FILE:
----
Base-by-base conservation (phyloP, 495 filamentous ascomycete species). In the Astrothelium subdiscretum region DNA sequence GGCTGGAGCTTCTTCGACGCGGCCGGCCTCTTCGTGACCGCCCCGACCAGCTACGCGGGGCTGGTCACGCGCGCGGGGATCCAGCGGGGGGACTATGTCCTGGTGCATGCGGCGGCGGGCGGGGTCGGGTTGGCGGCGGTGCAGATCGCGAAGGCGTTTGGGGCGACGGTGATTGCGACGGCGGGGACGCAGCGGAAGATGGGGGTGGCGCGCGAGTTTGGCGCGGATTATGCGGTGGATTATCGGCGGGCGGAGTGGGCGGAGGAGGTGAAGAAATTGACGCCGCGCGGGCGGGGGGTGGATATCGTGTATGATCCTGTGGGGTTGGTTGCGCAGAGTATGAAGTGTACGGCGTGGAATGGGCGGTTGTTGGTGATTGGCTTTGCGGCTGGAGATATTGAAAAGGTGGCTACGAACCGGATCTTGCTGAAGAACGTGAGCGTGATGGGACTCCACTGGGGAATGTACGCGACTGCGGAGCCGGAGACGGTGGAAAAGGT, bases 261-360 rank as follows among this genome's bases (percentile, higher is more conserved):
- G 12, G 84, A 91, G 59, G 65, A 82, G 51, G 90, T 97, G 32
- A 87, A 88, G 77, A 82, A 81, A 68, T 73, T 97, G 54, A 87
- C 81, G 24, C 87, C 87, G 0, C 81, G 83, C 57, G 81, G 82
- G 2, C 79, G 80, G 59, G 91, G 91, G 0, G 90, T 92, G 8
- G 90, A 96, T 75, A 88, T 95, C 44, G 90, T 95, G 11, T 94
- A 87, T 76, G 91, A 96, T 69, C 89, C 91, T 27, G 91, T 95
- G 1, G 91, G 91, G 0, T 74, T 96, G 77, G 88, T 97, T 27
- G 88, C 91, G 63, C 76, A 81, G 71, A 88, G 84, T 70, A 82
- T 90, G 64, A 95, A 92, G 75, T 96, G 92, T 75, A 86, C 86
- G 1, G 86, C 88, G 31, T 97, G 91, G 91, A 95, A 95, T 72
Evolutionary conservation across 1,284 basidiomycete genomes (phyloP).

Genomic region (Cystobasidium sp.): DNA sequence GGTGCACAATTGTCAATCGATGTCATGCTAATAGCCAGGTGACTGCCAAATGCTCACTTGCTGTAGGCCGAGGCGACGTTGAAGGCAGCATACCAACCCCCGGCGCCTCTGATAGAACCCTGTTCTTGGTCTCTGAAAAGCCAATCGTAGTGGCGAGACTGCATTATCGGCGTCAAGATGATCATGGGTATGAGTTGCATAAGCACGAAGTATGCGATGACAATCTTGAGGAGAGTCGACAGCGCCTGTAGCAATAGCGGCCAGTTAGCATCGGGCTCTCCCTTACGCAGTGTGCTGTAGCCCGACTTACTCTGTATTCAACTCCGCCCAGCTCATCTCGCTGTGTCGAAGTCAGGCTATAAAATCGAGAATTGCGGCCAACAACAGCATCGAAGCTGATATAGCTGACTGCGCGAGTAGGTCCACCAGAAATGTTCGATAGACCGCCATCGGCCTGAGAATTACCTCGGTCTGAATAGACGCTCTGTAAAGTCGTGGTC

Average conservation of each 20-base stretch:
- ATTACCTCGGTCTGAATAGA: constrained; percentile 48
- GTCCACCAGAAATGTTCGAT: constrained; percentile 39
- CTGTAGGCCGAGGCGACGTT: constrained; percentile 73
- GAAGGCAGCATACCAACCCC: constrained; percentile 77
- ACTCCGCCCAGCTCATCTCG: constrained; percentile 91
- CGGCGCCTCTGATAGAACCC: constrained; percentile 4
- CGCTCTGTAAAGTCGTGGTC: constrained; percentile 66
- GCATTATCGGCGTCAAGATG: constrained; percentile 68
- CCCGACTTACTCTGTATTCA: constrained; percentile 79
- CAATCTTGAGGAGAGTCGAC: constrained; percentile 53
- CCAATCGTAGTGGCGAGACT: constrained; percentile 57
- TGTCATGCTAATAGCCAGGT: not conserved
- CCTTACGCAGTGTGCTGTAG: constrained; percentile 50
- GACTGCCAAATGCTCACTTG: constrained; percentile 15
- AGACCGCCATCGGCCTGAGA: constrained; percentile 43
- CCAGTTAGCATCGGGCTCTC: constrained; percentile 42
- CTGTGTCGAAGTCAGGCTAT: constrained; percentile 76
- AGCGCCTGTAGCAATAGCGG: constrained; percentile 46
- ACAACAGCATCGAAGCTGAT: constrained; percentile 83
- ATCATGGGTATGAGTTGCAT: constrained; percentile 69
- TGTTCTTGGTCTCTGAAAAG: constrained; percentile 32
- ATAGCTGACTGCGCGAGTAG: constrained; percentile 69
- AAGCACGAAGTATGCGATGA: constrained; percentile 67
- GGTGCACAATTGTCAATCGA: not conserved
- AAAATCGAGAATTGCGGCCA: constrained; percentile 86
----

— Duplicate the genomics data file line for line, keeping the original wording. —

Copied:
Base-by-base conservation (phyloP, 495 filamentous ascomycete species). In the Astrothelium subdiscretum region DNA sequence GGCTGGAGCTTCTTCGACGCGGCCGGCCTCTTCGTGACCGCCCCGACCAGCTACGCGGGGCTGGTCACGCGCGCGGGGATCCAGCGGGGGGACTATGTCCTGGTGCATGCGGCGGCGGGCGGGGTCGGGTTGGCGGCGGTGCAGATCGCGAAGGCGTTTGGGGCGACGGTGATTGCGACGGCGGGGACGCAGCGGAAGATGGGGGTGGCGCGCGAGTTTGGCGCGGATTATGCGGTGGATTATCGGCGGGCGGAGTGGGCGGAGGAGGTGAAGAAATTGACGCCGCGCGGGCGGGGGGTGGATATCGTGTATGATCCTGTGGGGTTGGTTGCGCAGAGTATGAAGTGTACGGCGTGGAATGGGCGGTTGTTGGTGATTGGCTTTGCGGCTGGAGATATTGAAAAGGTGGCTACGAACCGGATCTTGCTGAAGAACGTGAGCGTGATGGGACTCCACTGGGGAATGTACGCGACTGCGGAGCCGGAGACGGTGGAAAAGGT, bases 261-360 rank as follows among this genome's bases (percentile, higher is more conserved):
- G 12, G 84, A 91, G 59, G 65, A 82, G 51, G 90, T 97, G 32
- A 87, A 88, G 77, A 82, A 81, A 68, T 73, T 97, G 54, A 87
- C 81, G 24, C 87, C 87, G 0, C 81, G 83, C 57, G 81, G 82
- G 2, C 79, G 80, G 59, G 91, G 91, G 0, G 90, T 92, G 8
- G 90, A 96, T 75, A 88, T 95, C 44, G 90, T 95, G 11, T 94
- A 87, T 76, G 91, A 96, T 69, C 89, C 91, T 27, G 91, T 95
- G 1, G 91, G 91, G 0, T 74, T 96, G 77, G 88, T 97, T 27
- G 88, C 91, G 63, C 76, A 81, G 71, A 88, G 84, T 70, A 82
- T 90, G 64, A 95, A 92, G 75, T 96, G 92, T 75, A 86, C 86
- G 1, G 86, C 88, G 31, T 97, G 91, G 91, A 95, A 95, T 72
Evolutionary conservation across 1,284 basidiomycete genomes (phyloP).

Genomic region (Cystobasidium sp.): DNA sequence GGTGCACAATTGTCAATCGATGTCATGCTAATAGCCAGGTGACTGCCAAATGCTCACTTGCTGTAGGCCGAGGCGACGTTGAAGGCAGCATACCAACCCCCGGCGCCTCTGATAGAACCCTGTTCTTGGTCTCTGAAAAGCCAATCGTAGTGGCGAGACTGCATTATCGGCGTCAAGATGATCATGGGTATGAGTTGCATAAGCACGAAGTATGCGATGACAATCTTGAGGAGAGTCGACAGCGCCTGTAGCAATAGCGGCCAGTTAGCATCGGGCTCTCCCTTACGCAGTGTGCTGTAGCCCGACTTACTCTGTATTCAACTCCGCCCAGCTCATCTCGCTGTGTCGAAGTCAGGCTATAAAATCGAGAATTGCGGCCAACAACAGCATCGAAGCTGATATAGCTGACTGCGCGAGTAGGTCCACCAGAAATGTTCGATAGACCGCCATCGGCCTGAGAATTACCTCGGTCTGAATAGACGCTCTGTAAAGTCGTGGTC

Average conservation of each 20-base stretch:
- ATTACCTCGGTCTGAATAGA: constrained; percentile 48
- GTCCACCAGAAATGTTCGAT: constrained; percentile 39
- CTGTAGGCCGAGGCGACGTT: constrained; percentile 73
- GAAGGCAGCATACCAACCCC: constrained; percentile 77
- ACTCCGCCCAGCTCATCTCG: constrained; percentile 91
- CGGCGCCTCTGATAGAACCC: constrained; percentile 4
- CGCTCTGTAAAGTCGTGGTC: constrained; percentile 66
- GCATTATCGGCGTCAAGATG: constrained; percentile 68
- CCCGACTTACTCTGTATTCA: constrained; percentile 79
- CAATCTTGAGGAGAGTCGAC: constrained; percentile 53
- CCAATCGTAGTGGCGAGACT: constrained; percentile 57
- TGTCATGCTAATAGCCAGGT: not conserved
- CCTTACGCAGTGTGCTGTAG: constrained; percentile 50
- GACTGCCAAATGCTCACTTG: constrained; percentile 15
- AGACCGCCATCGGCCTGAGA: constrained; percentile 43
- CCAGTTAGCATCGGGCTCTC: constrained; percentile 42
- CTGTGTCGAAGTCAGGCTAT: constrained; percentile 76
- AGCGCCTGTAGCAATAGCGG: constrained; percentile 46
- ACAACAGCATCGAAGCTGAT: constrained; percentile 83
- ATCATGGGTATGAGTTGCAT: constrained; percentile 69
- TGTTCTTGGTCTCTGAAAAG: constrained; percentile 32
- ATAGCTGACTGCGCGAGTAG: constrained; percentile 69
- AAGCACGAAGTATGCGATGA: constrained; percentile 67
- GGTGCACAATTGTCAATCGA: not conserved
- AAAATCGAGAATTGCGGCCA: constrained; percentile 86